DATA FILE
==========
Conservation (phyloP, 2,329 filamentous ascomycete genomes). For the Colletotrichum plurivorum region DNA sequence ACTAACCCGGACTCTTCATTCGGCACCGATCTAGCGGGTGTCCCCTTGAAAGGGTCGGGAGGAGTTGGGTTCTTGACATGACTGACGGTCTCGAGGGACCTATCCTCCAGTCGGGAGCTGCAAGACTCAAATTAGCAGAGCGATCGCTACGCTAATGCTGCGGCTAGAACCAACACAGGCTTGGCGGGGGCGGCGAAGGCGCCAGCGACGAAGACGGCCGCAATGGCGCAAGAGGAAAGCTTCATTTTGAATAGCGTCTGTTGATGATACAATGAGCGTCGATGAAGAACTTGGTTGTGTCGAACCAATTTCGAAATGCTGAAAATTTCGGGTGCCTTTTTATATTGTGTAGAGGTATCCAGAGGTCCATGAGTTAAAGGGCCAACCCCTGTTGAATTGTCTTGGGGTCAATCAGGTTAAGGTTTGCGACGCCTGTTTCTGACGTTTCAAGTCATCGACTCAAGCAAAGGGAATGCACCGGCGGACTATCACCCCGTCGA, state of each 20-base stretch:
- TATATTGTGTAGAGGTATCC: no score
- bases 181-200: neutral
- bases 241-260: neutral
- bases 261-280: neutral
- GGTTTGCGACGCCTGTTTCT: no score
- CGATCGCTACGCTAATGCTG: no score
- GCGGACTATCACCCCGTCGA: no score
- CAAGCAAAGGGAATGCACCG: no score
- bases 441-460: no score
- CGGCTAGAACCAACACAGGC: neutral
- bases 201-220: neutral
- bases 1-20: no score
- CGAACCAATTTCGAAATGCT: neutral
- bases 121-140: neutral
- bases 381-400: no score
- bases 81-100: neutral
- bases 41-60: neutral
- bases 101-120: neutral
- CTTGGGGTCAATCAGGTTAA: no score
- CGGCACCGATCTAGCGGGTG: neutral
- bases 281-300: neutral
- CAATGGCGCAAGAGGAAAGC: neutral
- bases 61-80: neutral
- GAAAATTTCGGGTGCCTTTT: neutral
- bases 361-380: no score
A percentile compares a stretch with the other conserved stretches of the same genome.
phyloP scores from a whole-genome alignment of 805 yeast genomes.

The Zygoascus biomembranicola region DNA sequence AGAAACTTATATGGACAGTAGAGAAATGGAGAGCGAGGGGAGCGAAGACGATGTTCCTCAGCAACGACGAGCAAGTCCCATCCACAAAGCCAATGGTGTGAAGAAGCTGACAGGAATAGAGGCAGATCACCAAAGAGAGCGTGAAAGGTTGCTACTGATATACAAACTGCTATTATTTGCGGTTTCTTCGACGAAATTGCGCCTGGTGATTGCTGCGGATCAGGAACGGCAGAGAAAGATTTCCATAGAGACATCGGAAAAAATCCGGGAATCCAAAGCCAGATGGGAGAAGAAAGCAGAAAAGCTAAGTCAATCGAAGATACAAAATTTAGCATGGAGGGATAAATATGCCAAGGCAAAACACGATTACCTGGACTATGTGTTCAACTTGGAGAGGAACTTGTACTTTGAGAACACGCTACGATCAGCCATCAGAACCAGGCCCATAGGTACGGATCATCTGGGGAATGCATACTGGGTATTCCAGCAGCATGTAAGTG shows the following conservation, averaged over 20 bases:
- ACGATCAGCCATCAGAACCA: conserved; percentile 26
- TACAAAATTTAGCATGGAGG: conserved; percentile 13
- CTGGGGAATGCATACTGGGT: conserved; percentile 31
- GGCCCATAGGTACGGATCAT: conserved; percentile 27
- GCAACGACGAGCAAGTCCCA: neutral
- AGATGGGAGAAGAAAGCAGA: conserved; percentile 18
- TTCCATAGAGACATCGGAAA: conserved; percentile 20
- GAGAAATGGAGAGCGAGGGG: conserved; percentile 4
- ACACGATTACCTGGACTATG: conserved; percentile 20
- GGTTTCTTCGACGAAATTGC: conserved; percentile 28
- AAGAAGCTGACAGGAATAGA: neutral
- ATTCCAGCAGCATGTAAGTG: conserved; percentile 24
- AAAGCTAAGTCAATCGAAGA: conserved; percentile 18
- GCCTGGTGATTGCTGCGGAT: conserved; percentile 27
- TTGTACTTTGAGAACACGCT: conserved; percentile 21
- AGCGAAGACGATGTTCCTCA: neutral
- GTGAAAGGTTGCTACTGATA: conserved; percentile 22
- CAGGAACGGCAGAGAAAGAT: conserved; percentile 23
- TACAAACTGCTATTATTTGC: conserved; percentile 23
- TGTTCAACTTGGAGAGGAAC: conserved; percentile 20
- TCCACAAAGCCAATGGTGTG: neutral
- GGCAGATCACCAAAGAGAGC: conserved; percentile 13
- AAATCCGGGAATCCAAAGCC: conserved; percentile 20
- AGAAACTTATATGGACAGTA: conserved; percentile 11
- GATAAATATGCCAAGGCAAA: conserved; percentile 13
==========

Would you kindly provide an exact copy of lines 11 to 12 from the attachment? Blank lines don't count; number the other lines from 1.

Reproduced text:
- CGGCTAGAACCAACACAGGC: neutral
- bases 201-220: neutral